Natalia Estemirova: Heroic opponent of human rights abuse in Chechnya 28 Feb 1958 - 15 July 2009 Print E-mail

 
 July 17 2009

Please Scroll down to read of the Natalia Estemirova Scholarship launched by Reach all Women in WAR on the first anniversary of Natalias death, and link for donations

Russian Federation: Natalia Estemirova - A Testament to Courage

In 2003 Natalia Estemirova spoke to the 2003 Dublin Platform for human rights Defenders. In her testimony she described the incredible courage of those who struggled to document and challenge the human rights abuses being perpetrated in Chechnya. Natalia Estemirova is the latest victim of a climate of impunity in which harassment and intimidation, kidnappings and killings go unpunished. Natalia Estemirova paid for her courage with her life - her words speak for themselves.

Testimony by Natalia Estemirova to the 2003 Dublin Platform

"I would like to tell you about a woman of whose life and death, I believe, the people must know.

Her name was Zura Bitieva. She lived in a small Chechen village. During ‘95-‘96, when the Russian army occupied Chechnya, she was actively involved in anti-war protests. She was not afraid of the fatal consequences. In 1999, the Russian army again invaded Chechnya, and in February 2000 she and her son Idris, were taken into the Chernokozov prison by a Russian soldier. Conditions of this prison were appalling in their brutality. Torture, killing, assault and human degradation were all part of this institution.

Zura was a small, aged and very sick woman. But her soul and the strength of her spirit, withstood the threats and beating of her captors. She defended other inmates in prison, with this strength. Zura went on hunger strike. She was released in a very ill condition. Her friends helped her go to Turkey.

But once her health was slightly better, she went back to Chechnya, and began collecting evidence of crimes committed by the Russian soldiers and militia against the peaceful citizens of Chechnya. This evidence she submitted to UN and organizations for human rights.

In the middle of a spring night 2003, her house was broken into by camouflaged and masked men. These men were part of the Russian forces. They killed her, her son Idris, her husband and her brother. Her one year-old grandson was gagged and left in a puddle of blood. Only her other son, escaped death by hiding in time.

Half a year passed, and the crime has still not been investigated.

Exactly two years before this event, Islamic fundamentalists in conjunction with the Russian forces, mortally wounded human rights defender Viktor Popkov. Still, the killers have not been brought to justice, even though this is quite possible.

In spring this year, men in camouflage and masks kidnapped a defender Imran Ezhiev. The press raised a storm, and after a few days Imran was dropped and left on a dirt road. To this day, he does not know where he had been, as he was gagged and cuffed. But he does know that his kidnappers were part of the Russian forces. He was saved by the press outcry.

I suggest that whenever a human rights defender is suffering, we should hold massive press gatherings to free the defender and lead proper investigations into their arrests."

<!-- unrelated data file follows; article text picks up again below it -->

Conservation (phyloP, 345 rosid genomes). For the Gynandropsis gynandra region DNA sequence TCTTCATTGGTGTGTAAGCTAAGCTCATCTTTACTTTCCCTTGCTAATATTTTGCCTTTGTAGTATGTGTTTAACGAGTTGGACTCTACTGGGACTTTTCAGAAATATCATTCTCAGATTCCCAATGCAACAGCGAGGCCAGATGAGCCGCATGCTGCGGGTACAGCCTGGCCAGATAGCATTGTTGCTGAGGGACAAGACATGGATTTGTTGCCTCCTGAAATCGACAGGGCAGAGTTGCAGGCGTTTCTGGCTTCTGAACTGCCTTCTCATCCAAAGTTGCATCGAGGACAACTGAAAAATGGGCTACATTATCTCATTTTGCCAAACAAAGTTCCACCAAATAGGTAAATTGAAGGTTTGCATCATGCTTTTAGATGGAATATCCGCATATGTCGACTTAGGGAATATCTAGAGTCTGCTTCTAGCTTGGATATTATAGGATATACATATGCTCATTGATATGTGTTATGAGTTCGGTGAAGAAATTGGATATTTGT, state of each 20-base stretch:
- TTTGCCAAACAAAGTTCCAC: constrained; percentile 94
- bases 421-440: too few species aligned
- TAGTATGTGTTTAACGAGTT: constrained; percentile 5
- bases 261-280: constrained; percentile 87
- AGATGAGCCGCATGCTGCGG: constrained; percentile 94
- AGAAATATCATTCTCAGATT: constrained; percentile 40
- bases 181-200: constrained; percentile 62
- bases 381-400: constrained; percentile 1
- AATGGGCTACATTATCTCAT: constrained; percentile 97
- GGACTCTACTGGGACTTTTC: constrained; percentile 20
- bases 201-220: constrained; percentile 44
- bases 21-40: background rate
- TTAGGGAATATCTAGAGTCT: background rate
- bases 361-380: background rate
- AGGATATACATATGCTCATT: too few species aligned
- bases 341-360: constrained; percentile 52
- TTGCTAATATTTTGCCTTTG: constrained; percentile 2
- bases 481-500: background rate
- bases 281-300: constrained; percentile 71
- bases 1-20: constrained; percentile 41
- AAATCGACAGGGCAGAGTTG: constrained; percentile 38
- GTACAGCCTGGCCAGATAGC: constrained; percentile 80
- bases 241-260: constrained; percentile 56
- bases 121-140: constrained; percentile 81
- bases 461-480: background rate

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 July 15 2009

Natalia Estemirova: Russian Rights Activist Kidnapped, Found Dead

MIKE ECKEL and MANSUR MIROVALEV

MOSCOW ­ A well-known Russian rights activist was found slain execution-style on Wednesday, hours after being kidnapped in Chechnya – the latest in a series of brazen murders targeting critics of the Kremlin's violent policies in the war-torn North Caucasus.

The daylight slaying of Natalya Estemirova follows the killings in recent years of reporters, lawyers and activists, and appeared to indicate that Russia remains a place where political murders are committed with impunity.

Russian President Dmitry Medvedev reacted quickly to the murder – in contrast to other recent killings – expressing his condolences, and ordering the country's top investigative official "to take all necessary measures." His press spokeswoman Natalya Timakova said Estemirova's murder appeared to be related to her work.

The slaying came the same day as the release of a report she helped research that concluded there was enough evidence to demand that Russian officials, including Prime Minister Vladimir Putin, be called to account for crimes committed on their watch.

"She documented the most horrendous violations, mass executions," said Tatyana Lokshina, a Moscow researcher with the U.S.-based Human Rights Watch.

"She has done things no one else dared to do," she said.

Estemirova, a 50-year-old single mother, was reported kidnapped Wednesday morning by the prominent rights organization she worked for, Memorial. Chairman Oleg Orlov said that four men forced her into a car in the Chechen capital, Grozny, where she lived. He said witnesses heard her yell that she was being abducted.

About nine hours later, her body was found on a roadside in Ingushetia, which borders Chechnya to the west. There were two close-range bullet wounds in her head, according to Ingush Interior Ministry spokeswoman Madina Khadziyeva.

Estemirova had collected evidence of rights abuses in Chechnya since the start of the second war there in 1999. She was a key researcher for a recent Human Rights Watch report that accused Chechen authorities of burning more than two dozen houses in the past year to punish relatives of alleged rebels.